Nonprofit 6 Stones launched its Community Powered Revitalization program for the first time in the city of Grapevine on April 5. In the CPR program, the city works with 6 Stones, other nonprofits, churches, businesses and volunteers to complete home repairs for struggling residents.

Hundreds of volunteers came out April 5 to help with work at various homes, including seven in Grapevine, 6 Stones Executive Director Jennifer Leney said. Among the seven properties was the 700th home that 6 Stones has helped repair in its 10 years of existence.

A second day of work was scheduled for the following day but was postponed to April 27 because of rain, 6 Stones staff said.

To qualify for CPR, residents must be homeowners who have a financial or physical need for assistance and have lived in the house for at least two years, said Adrianna Watson, director of operations for 6 Stones.

“Homeowners apply through the city of Grapevine, and a committee at the city reviews the applications to verify that there is a financial or physical limitation that prevents the homeowner from maintaining that home,” Watson said.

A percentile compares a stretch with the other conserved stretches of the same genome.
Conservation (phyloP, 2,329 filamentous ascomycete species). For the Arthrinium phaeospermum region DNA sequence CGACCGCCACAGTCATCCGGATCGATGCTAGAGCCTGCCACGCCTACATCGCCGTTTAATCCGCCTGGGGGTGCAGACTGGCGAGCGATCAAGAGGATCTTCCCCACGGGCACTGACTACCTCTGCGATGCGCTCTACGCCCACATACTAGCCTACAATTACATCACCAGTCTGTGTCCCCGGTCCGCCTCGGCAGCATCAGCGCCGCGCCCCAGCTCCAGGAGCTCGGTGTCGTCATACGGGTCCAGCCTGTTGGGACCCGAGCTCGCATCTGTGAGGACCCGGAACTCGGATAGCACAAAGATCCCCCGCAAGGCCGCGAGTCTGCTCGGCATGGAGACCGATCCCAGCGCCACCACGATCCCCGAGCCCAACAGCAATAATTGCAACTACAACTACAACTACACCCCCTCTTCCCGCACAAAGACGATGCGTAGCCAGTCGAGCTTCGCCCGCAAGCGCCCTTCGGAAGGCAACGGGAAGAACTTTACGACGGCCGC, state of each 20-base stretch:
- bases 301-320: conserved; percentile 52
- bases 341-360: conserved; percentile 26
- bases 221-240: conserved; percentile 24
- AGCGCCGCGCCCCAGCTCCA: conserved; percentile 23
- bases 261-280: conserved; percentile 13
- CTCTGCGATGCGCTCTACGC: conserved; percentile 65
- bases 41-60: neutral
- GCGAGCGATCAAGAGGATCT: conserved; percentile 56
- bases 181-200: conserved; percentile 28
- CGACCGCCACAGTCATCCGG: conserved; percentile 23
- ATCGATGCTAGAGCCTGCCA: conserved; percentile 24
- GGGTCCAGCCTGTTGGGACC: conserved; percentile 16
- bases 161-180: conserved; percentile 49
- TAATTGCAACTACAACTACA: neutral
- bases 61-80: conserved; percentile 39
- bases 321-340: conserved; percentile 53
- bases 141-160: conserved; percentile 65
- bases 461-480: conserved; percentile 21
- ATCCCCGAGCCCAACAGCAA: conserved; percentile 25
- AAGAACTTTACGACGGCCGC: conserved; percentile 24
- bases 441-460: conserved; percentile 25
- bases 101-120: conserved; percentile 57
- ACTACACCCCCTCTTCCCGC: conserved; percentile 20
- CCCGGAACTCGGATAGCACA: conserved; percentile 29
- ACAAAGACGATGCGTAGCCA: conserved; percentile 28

The multidisciplinary committee typically comprises city officials and staff, Watson said. The program provides an important tool to residents who face citations for code enforcement violations but struggle to correct them.

Twice a year, volunteers go out to the community to help these homeowners, Leney said. The city pays for a portion of the repair costs, and the rest is covered through sponsorships and donations from businesses, other organizations and private citizens.

Grapevine City Council Member Darlene Freed was instrumental in the program’s launch in Grapevine, Leney said.

In a 6 Stones video, Freed said the CPR program is needed in Grapevine because rising property values and a drive for economic development have driven up the cost of living throughout the years.

“We can’t forget the people that have lived here a long time that, maybe, their house is worth a whole lot more than they ever paid for it—but they can’t really afford to move or go anywhere, and they don’t have the ability to do the things that need to be done to keep their house out of disrepair,” Freed said in the video. “We have to do what we can to not forget and to make sure that we take care of all those people. This community belongs to them as much as, if not more than, anybody.”

The nonprofit also has other community events and programs to benefit families and individuals in the area. More information about 6 Stones and its different programs can be found here.